Inspiring, Celebrating & Empowering
Solo & Small Law Firms

A Salute To Sandra Day O’Connor, Former Shingler

  • Share this on Google+
  • Share this on Linkedin

Sandra Day O’Connor leaves two legacies as she departs the United State Supreme Court.  the legacy that will garner the most attention in today’s weblogs and tomorrow’s history books, of course, is that of her quarter of a century as the nation’s first female Supreme Court justice.  But Sandra Day O’Connor leaves another equally important and even more inspiring legacy that will likely be overlooked.  That is O’Connor’s legacy as an attorney who according to today’s conventional wisdom, made all the wrong career moves and yet amazingly, wound up at the top of her field.

These days, career experts will tell you that starting a solo practice
or taking time off to raise kids (and possibly, following a spouse’s
job is potentially another career-ender) will send you down the path to
nowhere.  But look at O’Connor’s experience (tip of the robe to Underneath Their Robes for coverage of O’Connor’s personal side and this link to her Oyez Biography from which the below excerpt is taken):

Failing to find suitable work in private practice, O’Connor
turned to public service. She accepted a job as the deputy county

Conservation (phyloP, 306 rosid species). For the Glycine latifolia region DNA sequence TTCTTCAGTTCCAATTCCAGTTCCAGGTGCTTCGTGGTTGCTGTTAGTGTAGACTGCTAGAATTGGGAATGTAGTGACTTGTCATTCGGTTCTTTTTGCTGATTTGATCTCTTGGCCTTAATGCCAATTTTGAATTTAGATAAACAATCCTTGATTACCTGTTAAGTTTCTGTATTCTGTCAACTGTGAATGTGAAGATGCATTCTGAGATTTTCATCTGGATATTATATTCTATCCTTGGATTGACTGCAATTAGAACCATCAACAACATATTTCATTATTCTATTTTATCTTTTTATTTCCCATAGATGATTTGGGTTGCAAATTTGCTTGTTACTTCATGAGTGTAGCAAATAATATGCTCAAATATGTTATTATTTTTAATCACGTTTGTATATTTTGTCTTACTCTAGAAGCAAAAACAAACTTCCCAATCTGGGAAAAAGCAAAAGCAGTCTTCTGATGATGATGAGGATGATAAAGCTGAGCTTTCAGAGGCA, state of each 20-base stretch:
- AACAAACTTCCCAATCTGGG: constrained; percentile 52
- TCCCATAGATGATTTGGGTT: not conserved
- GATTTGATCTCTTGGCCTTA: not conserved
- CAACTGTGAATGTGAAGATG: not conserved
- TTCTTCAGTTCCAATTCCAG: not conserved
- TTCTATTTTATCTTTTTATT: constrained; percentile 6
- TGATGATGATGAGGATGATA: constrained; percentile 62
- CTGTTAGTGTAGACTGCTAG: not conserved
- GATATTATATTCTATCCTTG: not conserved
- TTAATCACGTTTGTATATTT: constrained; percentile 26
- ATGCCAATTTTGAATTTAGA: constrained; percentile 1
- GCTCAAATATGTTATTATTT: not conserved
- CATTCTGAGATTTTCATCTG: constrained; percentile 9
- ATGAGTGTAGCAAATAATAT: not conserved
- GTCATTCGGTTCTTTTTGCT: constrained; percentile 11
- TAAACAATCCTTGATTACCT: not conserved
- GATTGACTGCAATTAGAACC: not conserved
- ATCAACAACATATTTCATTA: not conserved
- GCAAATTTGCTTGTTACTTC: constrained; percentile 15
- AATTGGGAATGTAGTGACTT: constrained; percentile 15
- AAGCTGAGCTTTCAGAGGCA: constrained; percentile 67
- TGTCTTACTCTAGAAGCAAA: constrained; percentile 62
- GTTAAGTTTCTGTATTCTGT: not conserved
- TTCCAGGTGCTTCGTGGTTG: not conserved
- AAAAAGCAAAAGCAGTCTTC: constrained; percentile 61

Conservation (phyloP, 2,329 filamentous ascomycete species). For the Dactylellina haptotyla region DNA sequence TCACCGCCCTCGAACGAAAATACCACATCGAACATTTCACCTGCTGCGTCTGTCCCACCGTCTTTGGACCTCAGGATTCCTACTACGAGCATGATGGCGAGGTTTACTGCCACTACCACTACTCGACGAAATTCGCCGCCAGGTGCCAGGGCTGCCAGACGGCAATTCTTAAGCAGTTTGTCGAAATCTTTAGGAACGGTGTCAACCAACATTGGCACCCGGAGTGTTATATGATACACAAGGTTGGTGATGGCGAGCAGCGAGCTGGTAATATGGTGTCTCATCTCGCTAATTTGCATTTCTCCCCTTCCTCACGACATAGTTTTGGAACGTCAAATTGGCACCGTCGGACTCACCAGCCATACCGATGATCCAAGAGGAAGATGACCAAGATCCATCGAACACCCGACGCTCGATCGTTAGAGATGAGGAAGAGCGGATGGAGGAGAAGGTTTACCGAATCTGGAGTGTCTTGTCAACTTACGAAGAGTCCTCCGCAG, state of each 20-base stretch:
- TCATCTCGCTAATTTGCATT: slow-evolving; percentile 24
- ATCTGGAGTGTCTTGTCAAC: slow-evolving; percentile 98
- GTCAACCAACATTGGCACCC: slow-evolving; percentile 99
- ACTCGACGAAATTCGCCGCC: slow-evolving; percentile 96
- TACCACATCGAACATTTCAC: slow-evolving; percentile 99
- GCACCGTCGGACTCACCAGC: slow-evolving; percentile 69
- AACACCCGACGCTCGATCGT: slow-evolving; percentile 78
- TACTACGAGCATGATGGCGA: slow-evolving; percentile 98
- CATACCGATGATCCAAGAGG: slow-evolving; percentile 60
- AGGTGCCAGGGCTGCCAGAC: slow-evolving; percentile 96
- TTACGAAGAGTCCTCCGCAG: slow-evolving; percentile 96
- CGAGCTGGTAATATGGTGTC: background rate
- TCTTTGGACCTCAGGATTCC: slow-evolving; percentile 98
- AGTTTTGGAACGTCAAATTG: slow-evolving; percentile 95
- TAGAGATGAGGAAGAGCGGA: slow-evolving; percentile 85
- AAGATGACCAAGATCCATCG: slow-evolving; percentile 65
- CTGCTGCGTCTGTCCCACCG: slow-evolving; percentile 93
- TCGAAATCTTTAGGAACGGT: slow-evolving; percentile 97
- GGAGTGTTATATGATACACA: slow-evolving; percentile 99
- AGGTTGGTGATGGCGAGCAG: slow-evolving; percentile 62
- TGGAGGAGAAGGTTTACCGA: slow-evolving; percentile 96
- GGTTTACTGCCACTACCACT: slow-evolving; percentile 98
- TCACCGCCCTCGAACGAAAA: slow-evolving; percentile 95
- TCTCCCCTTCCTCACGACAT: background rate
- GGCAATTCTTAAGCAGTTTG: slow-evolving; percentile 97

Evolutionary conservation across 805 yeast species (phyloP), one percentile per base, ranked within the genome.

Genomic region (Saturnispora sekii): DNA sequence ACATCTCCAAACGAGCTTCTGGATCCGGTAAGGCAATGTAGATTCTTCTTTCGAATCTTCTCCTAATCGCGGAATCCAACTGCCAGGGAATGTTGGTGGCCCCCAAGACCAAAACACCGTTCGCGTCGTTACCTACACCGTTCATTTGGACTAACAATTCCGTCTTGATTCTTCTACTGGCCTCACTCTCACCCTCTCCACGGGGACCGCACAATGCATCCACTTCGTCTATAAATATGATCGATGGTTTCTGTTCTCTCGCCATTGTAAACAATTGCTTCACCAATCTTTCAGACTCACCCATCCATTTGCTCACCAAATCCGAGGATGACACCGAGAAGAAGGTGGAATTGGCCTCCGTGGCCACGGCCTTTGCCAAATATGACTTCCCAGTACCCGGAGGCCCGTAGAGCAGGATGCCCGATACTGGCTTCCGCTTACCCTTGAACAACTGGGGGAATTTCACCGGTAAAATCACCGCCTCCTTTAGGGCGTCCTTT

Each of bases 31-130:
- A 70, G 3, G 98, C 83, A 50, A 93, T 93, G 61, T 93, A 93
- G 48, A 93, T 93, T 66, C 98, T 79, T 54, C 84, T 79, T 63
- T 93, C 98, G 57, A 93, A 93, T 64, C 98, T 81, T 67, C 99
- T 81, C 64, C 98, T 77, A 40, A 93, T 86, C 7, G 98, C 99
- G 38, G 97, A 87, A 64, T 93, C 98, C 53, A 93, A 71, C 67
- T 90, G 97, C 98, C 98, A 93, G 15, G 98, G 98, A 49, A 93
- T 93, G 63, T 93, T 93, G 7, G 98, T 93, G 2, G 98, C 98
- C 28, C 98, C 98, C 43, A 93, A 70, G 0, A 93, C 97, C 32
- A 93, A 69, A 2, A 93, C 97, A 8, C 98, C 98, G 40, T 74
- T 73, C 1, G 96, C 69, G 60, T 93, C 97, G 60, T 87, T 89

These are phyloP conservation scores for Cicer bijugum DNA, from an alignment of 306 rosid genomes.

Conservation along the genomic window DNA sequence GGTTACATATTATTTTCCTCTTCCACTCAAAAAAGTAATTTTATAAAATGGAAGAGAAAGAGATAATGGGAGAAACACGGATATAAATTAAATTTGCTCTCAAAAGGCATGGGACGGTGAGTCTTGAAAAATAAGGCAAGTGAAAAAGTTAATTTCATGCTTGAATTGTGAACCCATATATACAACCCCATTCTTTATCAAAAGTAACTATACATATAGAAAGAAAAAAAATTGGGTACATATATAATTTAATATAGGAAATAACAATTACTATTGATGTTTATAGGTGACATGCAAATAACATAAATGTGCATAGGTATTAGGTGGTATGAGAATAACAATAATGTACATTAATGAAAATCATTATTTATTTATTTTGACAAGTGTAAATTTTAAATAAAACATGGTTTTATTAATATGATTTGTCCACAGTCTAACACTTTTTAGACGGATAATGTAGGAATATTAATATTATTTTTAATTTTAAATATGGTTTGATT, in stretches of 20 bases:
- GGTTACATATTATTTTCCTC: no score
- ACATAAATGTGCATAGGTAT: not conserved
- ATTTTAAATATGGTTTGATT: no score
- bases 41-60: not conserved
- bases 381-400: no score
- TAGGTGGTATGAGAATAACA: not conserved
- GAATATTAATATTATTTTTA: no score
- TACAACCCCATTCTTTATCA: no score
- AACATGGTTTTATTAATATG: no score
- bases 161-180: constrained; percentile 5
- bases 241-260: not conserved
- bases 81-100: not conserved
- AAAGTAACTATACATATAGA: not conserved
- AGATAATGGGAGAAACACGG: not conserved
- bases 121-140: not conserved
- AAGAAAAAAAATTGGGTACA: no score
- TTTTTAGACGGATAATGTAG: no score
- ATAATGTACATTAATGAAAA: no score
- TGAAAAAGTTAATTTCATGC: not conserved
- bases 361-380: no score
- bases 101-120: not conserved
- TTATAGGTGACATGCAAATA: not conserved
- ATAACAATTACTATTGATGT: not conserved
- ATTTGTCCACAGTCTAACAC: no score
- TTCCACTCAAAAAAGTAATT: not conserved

attorney for San Mateo, California. When O’Connor’s husband graduated
from Stanford a year later, the army immediately drafted him into the
Judge Advocate General Corps. John O’Connor served in Frankfurt,
Germany, for three years with Sandra by his side. While in Germany,
Sandra served as a civilian lawyer in the Quartermaster’s Corps.

When the O’Connors returned to the U.S. in 1957, they
decided to settle down in Phoenix, Arizona. They had their three sons
in the six years that followed.

O’Connor again found it difficult to obtain a position with
any law firm so she decided to start her own firm with a single
partner. She practiced a wide variety of small cases in her early days
as a lawyer since she lacked specialization and an established
reputation. After she gave birth to her second son, O’Connor withdrew
from work temporarily to care for her children. She became involved in
many volunteer activities during this time. She devoted much of her
time to the Arizona State Hospital, the Arizona State Bar, the
Salvation Army, and various local schools. She also began an
involvement with the Arizona Republican Party.

Yikes!  Imagine what a career counselor would have to say about those career choices!   But keep reading and look at where they lead:

After five years as a
full-time mother, O’Connor returned to work as an assistant state
attorney general in Arizona. When a state senator resigned to take an
appointment in Washington D.C., Arizona Governor Jack Williams
appointed O’Connor to occupy the vacant seat. O’Connor successfully
defended her senate position for two more terms and eventually became
the majority leader, a first for women anywhere in the U.S. In 1974,
O’Connor decided to shift gears and run for a judgeship on the Maricopa
County Superior Court. State Republican leaders urged her to consider a